DAPL Protesters React to Judge's Postponement Decision

Published 08/24 2016 10:48PM

Updated 08/24 2016 10:48PM

Following a hearing in D.C., protesters in Standing Rock must wait another two weeks before they have answers, but they're not giving up the fight.
 
Sacred Stone camp protesters don't plan to stop after a disappointing indecision in Washington.  
 
Thousands patiently waited for the decision - to be met with none after one phone call. 
 
"We had hoped to have a decision that was supporting the tribes arguments for the injunction. It is disappointing that a decision was not made today," says Dallas Goldtooth, Indigenous Environmental Network. 
 
Wednesday afternoon they got word that a federal judge put off a ruling on the Standing Rock's case against the Army Corps of Engineers. Protesters struggled with the judge's indecision, but plan to stand their ground.
 
"We're gonna stay here until they come to a decision and if we have to take action we'll do everything that we can," says Lori Bobtail Bear, a protester from Standing Rock.
 
Inyan Sapa is from a reservation in South Dakota. 
 
"I might be sending my family home and I'll be staying here to carry this prayer," he says.
 
The Standing Rock tribe and allies are challenging the Army Corps of Engineers' decision to permit the Dakota Access pipeline. The $3.8 billion project that would run underneath the Missouri river adjacent to their land. Today's legal action puts the tribe in a state of limbo.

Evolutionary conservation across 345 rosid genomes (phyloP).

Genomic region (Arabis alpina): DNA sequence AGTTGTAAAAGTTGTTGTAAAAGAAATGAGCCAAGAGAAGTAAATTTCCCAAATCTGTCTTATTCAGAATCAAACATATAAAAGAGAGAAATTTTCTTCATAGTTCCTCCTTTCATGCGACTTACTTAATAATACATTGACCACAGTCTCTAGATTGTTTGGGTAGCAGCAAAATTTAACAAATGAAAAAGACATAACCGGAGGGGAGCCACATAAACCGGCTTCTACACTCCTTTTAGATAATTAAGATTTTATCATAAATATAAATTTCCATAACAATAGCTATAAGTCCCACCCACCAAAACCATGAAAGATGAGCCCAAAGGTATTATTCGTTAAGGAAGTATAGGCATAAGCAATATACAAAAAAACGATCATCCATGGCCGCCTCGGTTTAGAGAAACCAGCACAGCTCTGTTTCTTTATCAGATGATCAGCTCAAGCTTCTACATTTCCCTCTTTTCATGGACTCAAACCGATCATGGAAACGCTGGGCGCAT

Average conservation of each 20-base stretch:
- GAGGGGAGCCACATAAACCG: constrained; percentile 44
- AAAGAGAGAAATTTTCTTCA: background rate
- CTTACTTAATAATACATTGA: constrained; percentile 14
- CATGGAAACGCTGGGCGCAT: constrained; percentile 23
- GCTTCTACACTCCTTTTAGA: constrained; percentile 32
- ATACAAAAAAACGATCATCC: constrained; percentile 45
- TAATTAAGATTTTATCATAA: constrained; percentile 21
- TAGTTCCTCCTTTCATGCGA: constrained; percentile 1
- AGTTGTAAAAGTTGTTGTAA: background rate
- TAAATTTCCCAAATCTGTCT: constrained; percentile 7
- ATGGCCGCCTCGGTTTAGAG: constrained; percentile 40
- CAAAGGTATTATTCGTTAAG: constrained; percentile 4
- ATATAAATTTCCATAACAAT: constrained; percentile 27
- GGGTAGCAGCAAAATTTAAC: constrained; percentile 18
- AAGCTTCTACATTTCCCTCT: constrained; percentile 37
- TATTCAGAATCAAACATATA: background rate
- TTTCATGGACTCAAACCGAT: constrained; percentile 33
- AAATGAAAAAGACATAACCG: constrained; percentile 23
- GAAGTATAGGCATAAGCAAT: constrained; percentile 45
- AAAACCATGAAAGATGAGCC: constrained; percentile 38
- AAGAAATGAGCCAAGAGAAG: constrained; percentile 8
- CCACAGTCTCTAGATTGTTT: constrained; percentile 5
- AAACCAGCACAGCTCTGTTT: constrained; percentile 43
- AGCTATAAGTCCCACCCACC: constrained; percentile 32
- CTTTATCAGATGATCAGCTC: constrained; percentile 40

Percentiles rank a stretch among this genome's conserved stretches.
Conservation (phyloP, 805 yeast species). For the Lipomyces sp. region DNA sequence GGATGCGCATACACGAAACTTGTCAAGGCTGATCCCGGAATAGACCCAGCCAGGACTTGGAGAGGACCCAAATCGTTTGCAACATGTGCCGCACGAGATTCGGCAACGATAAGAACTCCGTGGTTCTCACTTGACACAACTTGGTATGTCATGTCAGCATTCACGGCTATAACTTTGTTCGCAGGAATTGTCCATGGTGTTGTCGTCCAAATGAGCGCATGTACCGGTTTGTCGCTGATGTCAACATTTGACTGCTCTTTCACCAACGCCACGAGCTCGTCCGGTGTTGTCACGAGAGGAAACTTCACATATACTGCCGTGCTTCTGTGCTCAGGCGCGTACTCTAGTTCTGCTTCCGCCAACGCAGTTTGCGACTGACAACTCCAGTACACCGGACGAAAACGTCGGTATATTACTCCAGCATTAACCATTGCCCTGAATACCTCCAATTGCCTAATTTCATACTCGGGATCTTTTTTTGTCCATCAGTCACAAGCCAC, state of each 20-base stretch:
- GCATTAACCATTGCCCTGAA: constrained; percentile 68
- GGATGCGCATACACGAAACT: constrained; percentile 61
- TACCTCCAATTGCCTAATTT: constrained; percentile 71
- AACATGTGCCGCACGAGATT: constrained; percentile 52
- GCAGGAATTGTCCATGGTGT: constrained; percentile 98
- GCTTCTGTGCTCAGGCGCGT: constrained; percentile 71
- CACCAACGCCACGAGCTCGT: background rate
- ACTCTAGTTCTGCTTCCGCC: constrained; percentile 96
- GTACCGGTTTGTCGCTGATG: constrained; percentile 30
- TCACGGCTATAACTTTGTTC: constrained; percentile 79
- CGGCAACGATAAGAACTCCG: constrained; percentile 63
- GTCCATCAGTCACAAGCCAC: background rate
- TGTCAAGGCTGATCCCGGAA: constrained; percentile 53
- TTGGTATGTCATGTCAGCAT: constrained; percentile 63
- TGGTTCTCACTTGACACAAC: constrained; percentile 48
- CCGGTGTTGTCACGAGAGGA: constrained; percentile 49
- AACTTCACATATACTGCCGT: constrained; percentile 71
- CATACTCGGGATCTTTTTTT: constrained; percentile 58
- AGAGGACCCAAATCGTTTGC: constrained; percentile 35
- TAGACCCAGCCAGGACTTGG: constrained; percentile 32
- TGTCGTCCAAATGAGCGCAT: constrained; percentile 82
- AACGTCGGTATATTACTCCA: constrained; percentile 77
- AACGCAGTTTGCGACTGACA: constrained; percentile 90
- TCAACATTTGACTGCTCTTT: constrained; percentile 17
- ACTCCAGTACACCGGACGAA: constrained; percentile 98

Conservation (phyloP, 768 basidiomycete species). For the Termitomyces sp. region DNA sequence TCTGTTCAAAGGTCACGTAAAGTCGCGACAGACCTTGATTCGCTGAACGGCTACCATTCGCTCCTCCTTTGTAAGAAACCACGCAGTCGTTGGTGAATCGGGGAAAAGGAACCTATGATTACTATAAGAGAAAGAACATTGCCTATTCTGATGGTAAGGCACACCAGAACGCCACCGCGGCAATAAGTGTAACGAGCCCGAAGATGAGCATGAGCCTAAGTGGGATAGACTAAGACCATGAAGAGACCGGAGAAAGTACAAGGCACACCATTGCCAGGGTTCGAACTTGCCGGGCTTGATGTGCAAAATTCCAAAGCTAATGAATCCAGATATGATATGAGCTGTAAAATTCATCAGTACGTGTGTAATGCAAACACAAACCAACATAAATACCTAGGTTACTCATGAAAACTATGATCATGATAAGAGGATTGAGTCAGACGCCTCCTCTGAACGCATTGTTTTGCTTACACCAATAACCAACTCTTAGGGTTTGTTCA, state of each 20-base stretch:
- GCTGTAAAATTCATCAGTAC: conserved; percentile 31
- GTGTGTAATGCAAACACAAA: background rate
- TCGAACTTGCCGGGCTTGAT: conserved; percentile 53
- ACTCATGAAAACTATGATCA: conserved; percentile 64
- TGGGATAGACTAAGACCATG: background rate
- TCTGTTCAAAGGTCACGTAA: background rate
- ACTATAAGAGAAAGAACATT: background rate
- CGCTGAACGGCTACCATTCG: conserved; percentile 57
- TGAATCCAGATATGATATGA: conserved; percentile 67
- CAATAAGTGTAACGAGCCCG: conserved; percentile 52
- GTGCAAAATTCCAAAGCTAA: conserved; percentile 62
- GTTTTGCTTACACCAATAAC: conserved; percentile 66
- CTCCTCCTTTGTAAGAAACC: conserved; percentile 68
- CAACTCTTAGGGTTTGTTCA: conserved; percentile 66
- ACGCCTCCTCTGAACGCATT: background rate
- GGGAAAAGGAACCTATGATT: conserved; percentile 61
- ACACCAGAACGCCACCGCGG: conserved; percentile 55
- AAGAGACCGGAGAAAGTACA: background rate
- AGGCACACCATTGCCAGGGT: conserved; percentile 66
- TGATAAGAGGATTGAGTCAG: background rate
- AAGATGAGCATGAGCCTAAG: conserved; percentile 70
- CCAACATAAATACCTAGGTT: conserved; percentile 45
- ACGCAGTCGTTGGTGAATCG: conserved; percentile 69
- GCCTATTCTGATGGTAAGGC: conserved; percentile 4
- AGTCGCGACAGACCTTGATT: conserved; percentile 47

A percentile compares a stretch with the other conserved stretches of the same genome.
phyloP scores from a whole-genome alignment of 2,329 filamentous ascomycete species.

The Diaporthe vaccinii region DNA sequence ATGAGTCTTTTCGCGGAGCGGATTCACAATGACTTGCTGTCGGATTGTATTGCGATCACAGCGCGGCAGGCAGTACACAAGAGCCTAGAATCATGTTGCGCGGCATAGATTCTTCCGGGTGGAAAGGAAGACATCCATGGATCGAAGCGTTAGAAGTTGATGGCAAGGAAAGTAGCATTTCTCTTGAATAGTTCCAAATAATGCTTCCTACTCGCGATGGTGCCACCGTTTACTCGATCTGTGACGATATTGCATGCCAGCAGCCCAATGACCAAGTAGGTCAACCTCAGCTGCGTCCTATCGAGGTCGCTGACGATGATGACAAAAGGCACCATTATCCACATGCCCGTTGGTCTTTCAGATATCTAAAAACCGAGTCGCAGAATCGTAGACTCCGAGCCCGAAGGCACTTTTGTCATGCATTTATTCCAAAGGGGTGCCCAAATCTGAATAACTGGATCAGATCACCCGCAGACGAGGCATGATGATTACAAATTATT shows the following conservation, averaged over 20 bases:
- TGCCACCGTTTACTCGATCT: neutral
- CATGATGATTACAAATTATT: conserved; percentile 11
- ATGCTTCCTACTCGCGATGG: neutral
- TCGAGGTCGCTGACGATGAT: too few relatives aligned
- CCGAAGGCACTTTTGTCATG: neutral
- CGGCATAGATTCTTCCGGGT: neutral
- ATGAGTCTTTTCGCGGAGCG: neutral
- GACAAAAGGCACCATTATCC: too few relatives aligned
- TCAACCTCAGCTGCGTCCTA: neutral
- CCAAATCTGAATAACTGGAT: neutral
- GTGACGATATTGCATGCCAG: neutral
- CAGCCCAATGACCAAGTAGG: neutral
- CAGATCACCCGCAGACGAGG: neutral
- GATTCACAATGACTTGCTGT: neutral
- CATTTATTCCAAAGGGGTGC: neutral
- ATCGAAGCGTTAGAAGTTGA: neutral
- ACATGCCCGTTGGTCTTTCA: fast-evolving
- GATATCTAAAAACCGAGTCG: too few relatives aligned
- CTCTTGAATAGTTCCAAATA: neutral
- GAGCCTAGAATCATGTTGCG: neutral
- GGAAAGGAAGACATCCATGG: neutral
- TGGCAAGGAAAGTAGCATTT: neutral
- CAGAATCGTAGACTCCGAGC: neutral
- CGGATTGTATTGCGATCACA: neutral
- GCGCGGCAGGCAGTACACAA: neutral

"We can't drink oil and we can't drink money. So this is about my grandson who I brought with me today," says Inyan Sapa, South Dakota. 
 
Construction was voluntarily halted by Dakota Access workers early this month. The wait may jeopardize their voluntary halt. 
 
"There's a lot up in the air. We don't know if Dakota Access will hold off on the drilling," says Dallas Goldtooth. 
 
Whatever the decision in September, the camp is not limiting their fight. Their efforts have gone on to involve the United Nations. Standing Rock officials expect UN representatives to join the camp in the next few days. 
 
Whether considered an environmental, human rights or racial justice issue, the residents here say they will go back to the drawing board and continue to take spiritual and legal action.
 
"With folks here people are committed to the long haul in this camp - to be here until this pipeline gets stopped." 
 
U.S. District Judge James Boasberg says he will rule on the case by Friday, Sept. 9. For either party, the option to appeal will be September 14. 

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